Why Disappointing Books are Still Helpful

I was intrigued by the promise of a newly released book on starting a new career at sixty.    

But I was disappointed.

I  assumed the book would illuminate the steps a person takes to start over.  I wanted to read about the many unexpected roadblocks and hairpin turns.  I read to discover how this writer re-created herself to become a new thing, in this case, an artist.  I read to confirm that with age comes perspective and a deep understanding of what is important and what is not.  In a word, it’s not over, you can do anything, no matter your age.

The unnamed book’s premise was that being an older person and starting something new would be problematic.  

She enrolled in an undergraduate art program populated by Millennials and Digital Natives who, contrary to expectations, do not give a damn about her age,  color or sex.  They did not care about her job or her past titles.  They care who you are right now – what is your essence, what are your dreams.   

Festive Old Fashion Typewriter

By page three of this book, I learned that being older does not make you special. You need to work harder than that.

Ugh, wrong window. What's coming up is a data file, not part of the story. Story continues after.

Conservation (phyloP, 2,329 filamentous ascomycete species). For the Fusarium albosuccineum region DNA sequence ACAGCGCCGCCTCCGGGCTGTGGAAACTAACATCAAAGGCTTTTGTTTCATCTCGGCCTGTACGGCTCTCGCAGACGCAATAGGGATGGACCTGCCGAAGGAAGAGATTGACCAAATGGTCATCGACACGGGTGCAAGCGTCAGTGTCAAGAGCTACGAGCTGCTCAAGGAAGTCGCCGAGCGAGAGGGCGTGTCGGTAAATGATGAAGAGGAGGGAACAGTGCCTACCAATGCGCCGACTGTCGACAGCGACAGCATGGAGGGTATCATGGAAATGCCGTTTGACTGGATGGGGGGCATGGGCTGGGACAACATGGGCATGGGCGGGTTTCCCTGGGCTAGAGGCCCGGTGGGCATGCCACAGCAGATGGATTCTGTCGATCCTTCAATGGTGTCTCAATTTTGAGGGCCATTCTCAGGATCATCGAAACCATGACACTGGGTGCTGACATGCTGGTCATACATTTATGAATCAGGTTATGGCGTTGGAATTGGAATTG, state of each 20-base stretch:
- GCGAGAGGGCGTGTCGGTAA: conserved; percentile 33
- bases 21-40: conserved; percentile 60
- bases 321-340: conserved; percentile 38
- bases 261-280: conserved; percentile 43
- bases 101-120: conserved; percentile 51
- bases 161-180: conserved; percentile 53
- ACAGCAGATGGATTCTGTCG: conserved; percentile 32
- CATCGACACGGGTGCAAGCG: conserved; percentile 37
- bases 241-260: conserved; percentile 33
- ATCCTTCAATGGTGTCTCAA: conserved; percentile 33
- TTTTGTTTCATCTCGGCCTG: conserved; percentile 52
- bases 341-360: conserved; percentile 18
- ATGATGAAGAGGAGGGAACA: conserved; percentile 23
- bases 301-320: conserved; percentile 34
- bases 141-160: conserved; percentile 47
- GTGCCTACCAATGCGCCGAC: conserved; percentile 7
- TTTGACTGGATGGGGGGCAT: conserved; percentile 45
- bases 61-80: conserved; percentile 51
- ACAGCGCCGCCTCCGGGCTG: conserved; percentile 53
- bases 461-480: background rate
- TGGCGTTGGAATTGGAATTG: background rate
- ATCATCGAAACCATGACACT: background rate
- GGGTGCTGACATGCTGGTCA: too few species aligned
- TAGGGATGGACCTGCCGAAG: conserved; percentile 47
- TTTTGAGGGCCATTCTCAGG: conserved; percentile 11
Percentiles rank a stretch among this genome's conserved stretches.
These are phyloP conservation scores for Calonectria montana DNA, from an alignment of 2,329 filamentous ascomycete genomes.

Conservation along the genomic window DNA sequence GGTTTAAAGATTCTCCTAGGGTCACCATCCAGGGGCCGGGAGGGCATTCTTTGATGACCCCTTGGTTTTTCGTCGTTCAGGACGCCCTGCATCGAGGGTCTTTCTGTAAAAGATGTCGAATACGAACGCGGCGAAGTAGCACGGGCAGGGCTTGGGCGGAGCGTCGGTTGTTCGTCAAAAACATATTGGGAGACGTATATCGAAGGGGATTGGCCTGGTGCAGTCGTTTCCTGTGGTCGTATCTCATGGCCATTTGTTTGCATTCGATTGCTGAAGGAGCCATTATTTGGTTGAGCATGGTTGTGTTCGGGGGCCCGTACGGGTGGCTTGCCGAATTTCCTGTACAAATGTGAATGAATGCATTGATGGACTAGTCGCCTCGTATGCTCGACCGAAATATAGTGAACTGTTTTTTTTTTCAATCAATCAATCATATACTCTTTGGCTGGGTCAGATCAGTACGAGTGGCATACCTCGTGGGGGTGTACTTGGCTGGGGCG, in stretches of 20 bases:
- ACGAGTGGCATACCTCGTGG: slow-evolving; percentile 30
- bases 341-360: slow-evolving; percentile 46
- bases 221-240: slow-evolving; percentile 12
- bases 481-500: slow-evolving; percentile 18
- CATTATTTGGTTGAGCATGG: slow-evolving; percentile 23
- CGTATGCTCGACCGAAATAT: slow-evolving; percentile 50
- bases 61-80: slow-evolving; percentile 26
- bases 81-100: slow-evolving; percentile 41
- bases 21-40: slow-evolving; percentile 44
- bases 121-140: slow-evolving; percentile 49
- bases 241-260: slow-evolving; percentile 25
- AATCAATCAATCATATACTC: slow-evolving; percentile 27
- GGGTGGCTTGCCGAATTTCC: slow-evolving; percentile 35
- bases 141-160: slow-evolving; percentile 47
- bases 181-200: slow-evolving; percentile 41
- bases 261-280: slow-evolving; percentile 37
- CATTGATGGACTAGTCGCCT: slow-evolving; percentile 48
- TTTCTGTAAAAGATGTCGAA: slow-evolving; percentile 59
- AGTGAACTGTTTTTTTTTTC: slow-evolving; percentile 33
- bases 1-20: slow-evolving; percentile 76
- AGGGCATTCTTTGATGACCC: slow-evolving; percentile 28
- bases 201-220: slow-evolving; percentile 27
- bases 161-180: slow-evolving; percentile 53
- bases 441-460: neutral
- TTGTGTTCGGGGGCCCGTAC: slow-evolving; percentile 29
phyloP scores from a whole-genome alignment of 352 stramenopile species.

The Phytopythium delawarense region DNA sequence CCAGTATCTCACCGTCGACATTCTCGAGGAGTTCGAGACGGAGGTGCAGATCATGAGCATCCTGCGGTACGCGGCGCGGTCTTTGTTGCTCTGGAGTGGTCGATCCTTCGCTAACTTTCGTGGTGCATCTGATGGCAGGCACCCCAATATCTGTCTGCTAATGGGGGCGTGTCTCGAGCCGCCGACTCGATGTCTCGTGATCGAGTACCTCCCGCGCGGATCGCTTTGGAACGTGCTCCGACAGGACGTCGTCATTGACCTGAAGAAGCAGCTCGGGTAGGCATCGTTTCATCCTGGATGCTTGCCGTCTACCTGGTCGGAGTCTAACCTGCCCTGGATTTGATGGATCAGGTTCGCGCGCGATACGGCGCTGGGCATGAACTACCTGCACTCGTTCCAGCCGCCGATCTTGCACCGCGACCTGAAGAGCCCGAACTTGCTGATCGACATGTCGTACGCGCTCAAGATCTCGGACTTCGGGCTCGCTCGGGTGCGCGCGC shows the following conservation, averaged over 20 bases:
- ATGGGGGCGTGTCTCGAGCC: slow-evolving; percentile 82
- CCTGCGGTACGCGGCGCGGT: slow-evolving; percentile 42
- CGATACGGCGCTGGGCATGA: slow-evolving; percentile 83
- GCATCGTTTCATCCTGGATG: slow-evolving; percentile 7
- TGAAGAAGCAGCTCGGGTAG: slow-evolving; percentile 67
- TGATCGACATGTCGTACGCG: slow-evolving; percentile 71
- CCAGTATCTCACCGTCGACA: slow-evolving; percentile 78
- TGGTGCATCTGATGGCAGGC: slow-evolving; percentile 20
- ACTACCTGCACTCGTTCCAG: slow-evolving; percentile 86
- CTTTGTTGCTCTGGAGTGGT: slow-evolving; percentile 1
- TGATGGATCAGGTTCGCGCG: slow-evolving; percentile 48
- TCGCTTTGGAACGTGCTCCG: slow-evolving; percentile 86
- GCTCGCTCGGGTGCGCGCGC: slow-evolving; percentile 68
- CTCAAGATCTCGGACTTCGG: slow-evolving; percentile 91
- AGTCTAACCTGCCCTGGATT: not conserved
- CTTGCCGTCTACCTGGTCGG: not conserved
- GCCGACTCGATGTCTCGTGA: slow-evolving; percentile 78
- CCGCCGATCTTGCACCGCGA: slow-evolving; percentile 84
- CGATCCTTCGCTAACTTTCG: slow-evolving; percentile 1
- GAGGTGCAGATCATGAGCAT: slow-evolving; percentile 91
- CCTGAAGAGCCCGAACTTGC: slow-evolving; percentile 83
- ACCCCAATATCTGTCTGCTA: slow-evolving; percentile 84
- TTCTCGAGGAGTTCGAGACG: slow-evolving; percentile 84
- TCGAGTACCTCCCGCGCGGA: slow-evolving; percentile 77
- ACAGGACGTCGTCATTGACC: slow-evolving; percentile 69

What is is like to start over?  I hoped this would be an in-depth discovery of how a professional made the switch from words to visuals. How she struggled and became a new thing, an artist.  How do you own art (or voice)  later in life?    That is what I was interested in learning, how did this change feel in your bones?

There was no insight like that at all. 

The writer is not average, which is a shame because, by definition, many more of us are average and want to learn about the triumph of practiced art over being always categorized in the middle of the pack.  I want confirmation that art can elevate and transform anyone, most of us.  I want the plurality of art, not a lengthy self-congratulation narrative describing the inherent uniqueness of the artist and why you, the reader, will never be as good as her, the writer and artist.  That was not why I was here with this book.